Other countries have seen declines that far exceed those of the United States. This year, the ratings in the Middle East and North African regions are by far the worst in the world. In the Middle East, countries like Syria and Saudi Arabia have consistently demonstrated how adamantly opposed they are to democratic ideals. Syria, which has the worst ranking, is still plagued by civil war. Almost every government institution lacks transparency and accountability, while the administrations restrict freedom of speech and assembly. In Saudi Arabia, political rights are scarce and public participation is almost non-existent. The number of executions in 2015 was the highest total over the past twenty years. Political parties do not exist, the government stifles almost all dissenting media, and women are largely unaccounted for in politics. In Northern Africa, Egypt maintained their “Not Free” status, as president Abdel Fattah el-Sisi, who gained power via military coup, severely restricted all civil and political rights. Corruption in Egypt, according to Freedom House, is “pervasive at all levels of government”, while the rights guaranteed in the new constitution are rarely, if ever, enforced. However, other countries in the Middle East and North Africa have committed similarly egregious atrocities this year that have flown largely under the radar. Morocco, Kuwait, and the United Arab Emirates tightly restricted their already limited political participation and civil liberties this year. In these countries, activist leaders were assaulted and killed, while journalists and civil society leaders were condemned to long prison sentences. The decline in freedom is not only a United States phenomenon; this frightening trend is global in scope.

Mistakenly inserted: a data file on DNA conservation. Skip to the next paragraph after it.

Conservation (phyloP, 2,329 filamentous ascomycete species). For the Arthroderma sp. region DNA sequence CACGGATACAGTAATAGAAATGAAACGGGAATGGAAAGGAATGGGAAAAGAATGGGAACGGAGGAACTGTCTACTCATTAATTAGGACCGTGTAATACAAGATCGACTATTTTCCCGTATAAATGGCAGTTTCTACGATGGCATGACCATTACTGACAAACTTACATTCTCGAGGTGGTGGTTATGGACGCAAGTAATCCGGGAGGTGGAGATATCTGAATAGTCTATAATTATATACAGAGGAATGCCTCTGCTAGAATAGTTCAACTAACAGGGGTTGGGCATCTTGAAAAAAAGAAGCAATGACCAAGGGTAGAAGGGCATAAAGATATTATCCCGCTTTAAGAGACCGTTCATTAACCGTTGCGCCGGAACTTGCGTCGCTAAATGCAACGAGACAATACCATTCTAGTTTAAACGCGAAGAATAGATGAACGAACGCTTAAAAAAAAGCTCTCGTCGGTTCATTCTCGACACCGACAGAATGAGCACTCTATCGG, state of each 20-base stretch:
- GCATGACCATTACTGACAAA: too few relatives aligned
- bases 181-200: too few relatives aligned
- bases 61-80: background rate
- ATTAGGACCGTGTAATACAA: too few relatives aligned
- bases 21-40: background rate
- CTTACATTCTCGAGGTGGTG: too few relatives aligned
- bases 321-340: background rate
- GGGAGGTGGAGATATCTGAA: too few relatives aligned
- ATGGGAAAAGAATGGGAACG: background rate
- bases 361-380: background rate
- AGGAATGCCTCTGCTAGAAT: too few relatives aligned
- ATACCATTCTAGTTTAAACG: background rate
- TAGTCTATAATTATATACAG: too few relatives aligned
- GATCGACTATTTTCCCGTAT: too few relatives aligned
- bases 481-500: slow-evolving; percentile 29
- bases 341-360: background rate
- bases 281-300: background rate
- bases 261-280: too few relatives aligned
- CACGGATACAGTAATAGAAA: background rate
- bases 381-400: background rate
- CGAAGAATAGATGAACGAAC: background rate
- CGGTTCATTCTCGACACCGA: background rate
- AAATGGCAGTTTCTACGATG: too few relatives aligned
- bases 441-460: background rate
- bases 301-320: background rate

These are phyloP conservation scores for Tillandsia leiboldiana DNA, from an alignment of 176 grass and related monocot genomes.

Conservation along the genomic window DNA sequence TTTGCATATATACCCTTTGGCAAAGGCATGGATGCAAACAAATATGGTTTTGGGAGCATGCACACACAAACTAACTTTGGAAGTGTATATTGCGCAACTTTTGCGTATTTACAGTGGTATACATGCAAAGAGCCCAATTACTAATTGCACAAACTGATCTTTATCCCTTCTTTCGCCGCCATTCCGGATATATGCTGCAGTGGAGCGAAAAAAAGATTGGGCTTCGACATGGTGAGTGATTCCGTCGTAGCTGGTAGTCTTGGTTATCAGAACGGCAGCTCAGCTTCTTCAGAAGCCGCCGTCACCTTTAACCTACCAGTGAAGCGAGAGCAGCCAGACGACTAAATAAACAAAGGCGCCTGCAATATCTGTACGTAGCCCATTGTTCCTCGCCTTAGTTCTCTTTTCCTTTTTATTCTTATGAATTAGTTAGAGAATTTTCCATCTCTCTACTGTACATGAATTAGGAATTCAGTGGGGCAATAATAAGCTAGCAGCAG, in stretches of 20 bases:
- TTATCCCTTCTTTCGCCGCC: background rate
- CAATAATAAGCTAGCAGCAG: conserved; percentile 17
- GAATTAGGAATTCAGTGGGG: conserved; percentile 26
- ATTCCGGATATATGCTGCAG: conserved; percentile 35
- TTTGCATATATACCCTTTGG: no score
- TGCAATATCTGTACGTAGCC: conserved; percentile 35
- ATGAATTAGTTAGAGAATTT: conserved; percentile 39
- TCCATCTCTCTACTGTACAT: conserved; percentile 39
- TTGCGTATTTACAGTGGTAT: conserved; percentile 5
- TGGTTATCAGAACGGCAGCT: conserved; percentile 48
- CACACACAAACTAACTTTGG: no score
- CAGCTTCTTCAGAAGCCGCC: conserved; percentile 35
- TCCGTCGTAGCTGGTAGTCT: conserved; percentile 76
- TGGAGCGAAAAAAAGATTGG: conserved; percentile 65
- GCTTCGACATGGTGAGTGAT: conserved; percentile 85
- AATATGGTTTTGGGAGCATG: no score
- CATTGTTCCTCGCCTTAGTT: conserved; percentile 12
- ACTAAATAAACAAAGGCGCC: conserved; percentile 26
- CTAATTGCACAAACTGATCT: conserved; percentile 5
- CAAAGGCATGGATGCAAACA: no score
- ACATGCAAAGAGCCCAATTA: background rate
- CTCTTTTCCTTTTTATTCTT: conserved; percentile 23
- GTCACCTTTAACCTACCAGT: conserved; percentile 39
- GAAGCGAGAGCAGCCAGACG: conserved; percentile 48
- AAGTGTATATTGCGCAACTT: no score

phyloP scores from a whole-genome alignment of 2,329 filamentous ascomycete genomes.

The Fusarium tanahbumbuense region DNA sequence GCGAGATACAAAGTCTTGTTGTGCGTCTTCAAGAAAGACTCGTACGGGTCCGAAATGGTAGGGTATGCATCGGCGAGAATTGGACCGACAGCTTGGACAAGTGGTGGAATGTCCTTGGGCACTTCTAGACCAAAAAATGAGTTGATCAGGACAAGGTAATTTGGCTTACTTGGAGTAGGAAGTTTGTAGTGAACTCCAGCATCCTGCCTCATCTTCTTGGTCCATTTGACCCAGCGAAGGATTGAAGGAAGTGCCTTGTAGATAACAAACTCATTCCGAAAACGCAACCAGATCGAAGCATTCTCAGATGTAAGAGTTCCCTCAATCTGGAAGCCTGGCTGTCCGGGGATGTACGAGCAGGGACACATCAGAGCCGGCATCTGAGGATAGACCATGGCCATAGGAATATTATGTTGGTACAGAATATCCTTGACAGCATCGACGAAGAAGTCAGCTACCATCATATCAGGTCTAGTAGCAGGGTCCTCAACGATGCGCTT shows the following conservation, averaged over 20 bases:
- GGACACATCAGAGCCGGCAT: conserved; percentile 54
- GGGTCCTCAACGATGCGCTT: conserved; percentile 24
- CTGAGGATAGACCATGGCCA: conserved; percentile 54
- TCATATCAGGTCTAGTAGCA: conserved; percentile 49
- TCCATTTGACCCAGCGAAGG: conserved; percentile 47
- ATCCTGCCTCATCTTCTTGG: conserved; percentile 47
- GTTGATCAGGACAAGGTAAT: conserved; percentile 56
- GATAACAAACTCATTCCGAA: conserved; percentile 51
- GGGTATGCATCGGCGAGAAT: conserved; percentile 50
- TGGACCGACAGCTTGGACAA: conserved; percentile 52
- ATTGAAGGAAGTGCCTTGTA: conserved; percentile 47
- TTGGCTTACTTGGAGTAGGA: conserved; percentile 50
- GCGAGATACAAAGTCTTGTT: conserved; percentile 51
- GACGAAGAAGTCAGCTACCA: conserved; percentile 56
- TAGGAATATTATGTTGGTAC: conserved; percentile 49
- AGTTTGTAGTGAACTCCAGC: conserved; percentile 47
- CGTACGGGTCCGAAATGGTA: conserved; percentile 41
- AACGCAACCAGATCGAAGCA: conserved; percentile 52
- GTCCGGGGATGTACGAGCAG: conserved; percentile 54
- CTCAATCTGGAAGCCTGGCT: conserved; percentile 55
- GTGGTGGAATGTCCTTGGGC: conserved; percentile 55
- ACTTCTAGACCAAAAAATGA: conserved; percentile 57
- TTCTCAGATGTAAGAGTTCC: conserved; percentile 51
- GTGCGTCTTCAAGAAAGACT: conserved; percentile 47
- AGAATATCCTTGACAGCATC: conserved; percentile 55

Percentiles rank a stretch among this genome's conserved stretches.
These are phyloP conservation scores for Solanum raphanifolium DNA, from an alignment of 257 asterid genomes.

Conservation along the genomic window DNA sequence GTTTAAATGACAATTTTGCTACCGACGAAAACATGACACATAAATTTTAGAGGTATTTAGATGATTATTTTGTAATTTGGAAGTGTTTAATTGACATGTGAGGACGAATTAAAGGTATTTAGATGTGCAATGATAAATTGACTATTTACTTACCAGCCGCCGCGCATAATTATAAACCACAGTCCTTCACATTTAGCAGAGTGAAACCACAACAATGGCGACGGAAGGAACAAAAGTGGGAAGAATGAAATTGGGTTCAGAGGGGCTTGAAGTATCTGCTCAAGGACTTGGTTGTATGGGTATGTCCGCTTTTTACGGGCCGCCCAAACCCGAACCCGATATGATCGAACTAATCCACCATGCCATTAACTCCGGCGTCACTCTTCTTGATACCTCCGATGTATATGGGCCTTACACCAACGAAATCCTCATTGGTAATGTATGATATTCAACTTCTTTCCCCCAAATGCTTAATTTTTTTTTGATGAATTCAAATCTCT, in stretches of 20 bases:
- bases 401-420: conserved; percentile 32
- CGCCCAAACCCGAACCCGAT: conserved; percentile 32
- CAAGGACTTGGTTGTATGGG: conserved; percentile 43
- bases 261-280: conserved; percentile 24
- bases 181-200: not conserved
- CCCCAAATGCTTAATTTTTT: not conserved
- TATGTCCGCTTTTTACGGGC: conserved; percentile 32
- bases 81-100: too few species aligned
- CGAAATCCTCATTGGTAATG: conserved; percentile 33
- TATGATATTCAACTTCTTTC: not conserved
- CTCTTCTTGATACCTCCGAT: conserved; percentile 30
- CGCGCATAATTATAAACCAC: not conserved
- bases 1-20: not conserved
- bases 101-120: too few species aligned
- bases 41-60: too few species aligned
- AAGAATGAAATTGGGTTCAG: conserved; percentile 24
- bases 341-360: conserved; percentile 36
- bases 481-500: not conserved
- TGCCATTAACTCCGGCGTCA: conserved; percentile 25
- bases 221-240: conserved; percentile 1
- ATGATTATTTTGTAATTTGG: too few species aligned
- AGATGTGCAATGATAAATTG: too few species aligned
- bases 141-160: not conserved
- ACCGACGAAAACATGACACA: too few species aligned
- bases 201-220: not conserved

Even though the 2016 Freedom House report may be subjective and uncertain, the broad trend that it displays is of the utmost importance. The world is regressing. Countries that are seen as beacons of freedom, like the United States, are slowly tightening their civil liberties and political freedoms, while countries that have been much more severe with their rights are degenerating just as much. It is hard to pinpoint a reason for this decline. Some could argue that international organizations, such as the United Nations, are simply not effective in promoting freedom. However, a more compelling argument is that bigger, more prosperous countries are failing at promoting freedom. Countries like the United States, Great Britain, France, are not immune to criticism; their involvement in the promotion of liberty is disheartening at best. In order to produce a more free world, countries need to start seeing themselves as a team, rather than 196 individual players.